We spent yesterday afternoon at the 56th annual Newport Jazz Festival. I was very excited about this year's lineup, which was even more adventurous than last year. The first concert that we checked out was the Dave Douglas Brass Ecstasy quintet. I saw Douglas play with his Tiny Bell Trio about 12 years ago and I was really impressed, but with the exception of a couple of Masada records, I haven't paid too much attention to his work since then. I really liked their show, and especially liked the songs where Douglas really got to shine. My favorite numbers were a couple of original compositions dedicated to and in the style of two great jazz trumpeters (Enrico Rava and Lester Bowie).
Next up was the most anticipated show of the festival, Powerhouse Sound. I wasn't sure which version of the band was going to be appearing, but I was excited to see Jeff Parker walk out on stage, as I've been an admirer of his work for years but have never had the chance to hear him perform. Ken Vandermark lead the band along with longtime collaborator Nate McBride on electric bass and John Herndon on drums. While this was my favorite show of the festival, I didn't enjoy it as much as I had hoped. The first problem was the sound. It was really hard to hear Vandermark (who played tenor exclusively for this show) over his electrified colleagues. As Vandermark tweeted earlier today, the entire set was very intense. I thought it got to be a bit much at times. They did mellow out a bit in the final third of their set and delivered a stunning rendition of the trippy dub-inspired "Coxsonne".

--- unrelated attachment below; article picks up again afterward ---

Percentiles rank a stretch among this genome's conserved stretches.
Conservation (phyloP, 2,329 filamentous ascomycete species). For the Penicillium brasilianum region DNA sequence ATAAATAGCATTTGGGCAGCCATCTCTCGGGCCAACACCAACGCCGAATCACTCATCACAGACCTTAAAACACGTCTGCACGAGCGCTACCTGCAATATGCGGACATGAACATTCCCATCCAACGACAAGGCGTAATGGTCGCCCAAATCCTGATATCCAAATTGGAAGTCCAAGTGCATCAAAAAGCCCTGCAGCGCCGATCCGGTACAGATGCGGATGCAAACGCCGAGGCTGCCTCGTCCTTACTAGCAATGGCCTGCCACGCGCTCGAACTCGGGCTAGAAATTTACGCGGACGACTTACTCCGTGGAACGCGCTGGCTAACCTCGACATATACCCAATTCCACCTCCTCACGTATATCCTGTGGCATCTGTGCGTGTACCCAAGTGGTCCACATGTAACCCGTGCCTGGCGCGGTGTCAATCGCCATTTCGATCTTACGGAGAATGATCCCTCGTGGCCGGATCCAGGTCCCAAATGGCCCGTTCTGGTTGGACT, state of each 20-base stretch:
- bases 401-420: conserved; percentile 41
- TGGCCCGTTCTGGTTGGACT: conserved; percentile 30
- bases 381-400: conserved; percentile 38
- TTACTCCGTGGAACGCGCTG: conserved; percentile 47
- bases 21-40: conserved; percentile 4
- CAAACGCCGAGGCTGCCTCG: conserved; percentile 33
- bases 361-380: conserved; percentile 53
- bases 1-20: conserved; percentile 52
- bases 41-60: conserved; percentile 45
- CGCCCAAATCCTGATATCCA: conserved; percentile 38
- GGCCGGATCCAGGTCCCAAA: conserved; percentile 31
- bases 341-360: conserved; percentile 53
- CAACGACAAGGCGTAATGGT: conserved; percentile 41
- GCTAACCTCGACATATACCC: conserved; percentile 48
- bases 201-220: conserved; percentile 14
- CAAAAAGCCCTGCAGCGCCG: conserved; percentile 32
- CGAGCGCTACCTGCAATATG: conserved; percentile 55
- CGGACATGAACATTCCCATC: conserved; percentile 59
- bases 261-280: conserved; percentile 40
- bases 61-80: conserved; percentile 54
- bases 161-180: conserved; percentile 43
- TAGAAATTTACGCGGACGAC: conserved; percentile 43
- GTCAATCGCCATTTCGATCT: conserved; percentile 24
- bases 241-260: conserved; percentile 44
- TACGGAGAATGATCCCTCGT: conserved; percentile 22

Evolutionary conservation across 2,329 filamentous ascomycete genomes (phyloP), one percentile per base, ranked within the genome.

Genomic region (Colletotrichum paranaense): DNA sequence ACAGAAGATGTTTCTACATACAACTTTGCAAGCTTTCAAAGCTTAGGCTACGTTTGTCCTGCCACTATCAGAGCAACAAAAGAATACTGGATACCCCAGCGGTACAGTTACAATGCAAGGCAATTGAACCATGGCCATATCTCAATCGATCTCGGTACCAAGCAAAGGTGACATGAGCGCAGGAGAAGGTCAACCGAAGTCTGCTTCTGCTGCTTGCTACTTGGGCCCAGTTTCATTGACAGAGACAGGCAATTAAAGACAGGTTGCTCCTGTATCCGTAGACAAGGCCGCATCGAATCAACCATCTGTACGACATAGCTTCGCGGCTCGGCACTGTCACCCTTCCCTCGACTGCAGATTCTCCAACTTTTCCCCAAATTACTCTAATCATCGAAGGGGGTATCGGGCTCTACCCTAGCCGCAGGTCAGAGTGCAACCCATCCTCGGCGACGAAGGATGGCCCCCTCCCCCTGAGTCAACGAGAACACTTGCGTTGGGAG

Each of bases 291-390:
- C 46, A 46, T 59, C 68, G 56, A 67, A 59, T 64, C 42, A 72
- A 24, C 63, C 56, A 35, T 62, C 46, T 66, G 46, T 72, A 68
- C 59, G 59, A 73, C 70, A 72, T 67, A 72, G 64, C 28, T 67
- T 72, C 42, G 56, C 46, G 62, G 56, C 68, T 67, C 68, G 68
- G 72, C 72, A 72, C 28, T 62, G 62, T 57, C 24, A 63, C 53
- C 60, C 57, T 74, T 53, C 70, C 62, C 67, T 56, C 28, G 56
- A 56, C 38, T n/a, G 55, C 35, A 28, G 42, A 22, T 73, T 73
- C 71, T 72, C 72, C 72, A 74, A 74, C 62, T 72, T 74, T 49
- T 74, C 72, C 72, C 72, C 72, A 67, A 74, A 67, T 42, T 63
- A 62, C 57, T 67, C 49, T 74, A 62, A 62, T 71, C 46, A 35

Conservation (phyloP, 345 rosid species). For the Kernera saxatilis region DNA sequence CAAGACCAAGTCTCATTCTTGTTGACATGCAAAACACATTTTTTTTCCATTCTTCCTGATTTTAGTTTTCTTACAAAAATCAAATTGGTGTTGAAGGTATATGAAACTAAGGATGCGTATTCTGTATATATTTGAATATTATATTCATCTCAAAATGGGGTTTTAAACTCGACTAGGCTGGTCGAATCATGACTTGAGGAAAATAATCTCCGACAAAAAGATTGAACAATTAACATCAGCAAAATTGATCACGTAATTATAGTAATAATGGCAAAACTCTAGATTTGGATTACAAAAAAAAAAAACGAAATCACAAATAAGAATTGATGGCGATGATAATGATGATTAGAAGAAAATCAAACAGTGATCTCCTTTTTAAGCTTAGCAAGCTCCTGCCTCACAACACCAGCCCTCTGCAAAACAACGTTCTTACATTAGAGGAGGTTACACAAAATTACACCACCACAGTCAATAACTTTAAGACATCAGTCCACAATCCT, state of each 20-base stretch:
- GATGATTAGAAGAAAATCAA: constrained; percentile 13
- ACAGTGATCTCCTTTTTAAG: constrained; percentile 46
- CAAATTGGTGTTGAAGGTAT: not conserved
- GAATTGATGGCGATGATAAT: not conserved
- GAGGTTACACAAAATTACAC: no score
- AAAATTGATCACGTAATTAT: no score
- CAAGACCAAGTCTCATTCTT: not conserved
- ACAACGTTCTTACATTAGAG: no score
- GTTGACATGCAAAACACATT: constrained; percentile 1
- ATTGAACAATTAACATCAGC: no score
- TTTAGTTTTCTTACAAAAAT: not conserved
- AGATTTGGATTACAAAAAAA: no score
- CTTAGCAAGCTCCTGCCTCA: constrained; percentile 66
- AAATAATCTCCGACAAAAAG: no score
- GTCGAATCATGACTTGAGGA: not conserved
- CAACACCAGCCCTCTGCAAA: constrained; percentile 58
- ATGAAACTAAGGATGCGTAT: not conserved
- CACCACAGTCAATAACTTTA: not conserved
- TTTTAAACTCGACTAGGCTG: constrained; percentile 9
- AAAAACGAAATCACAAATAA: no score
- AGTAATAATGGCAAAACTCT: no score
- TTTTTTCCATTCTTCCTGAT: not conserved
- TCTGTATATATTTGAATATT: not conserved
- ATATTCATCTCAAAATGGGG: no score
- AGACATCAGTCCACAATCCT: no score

The crowd was sparser than last year's Vandermark 5 performance (I'm sure overlapping with the Wynton Marsalis show on the main stage this year didn't help). I was a bit disappointed that Ken didn't take any breaks between the songs to announce their titles or the band members. It also pains me a bit to admit that I wasn't a big fan of Herndon's work on the drums. Until I sat down to write this post, I didn't realize that he's the drummer for Tortoise, one of my favorite bands. His drumming took the music into a more rock-oriented direction, which I felt was unnecessary with Parker and McBride already pulling the band that way. Powerhouse's other lineup features Paal Nilssen-Love on the drums and I think I would have enjoyed his sound better.
The final show, pianist Jason Moran was most pleasant surprise. His band played a good mix of originals and reinterpretations, including a stellar rendition of Monk's "Crepuscule With Nellie" to close their set. It was good, solid jazz and Moran's work on the piano was always compelling and even a bit unconventional while still staying inside of a fairly conventional straight ahead jazz framework.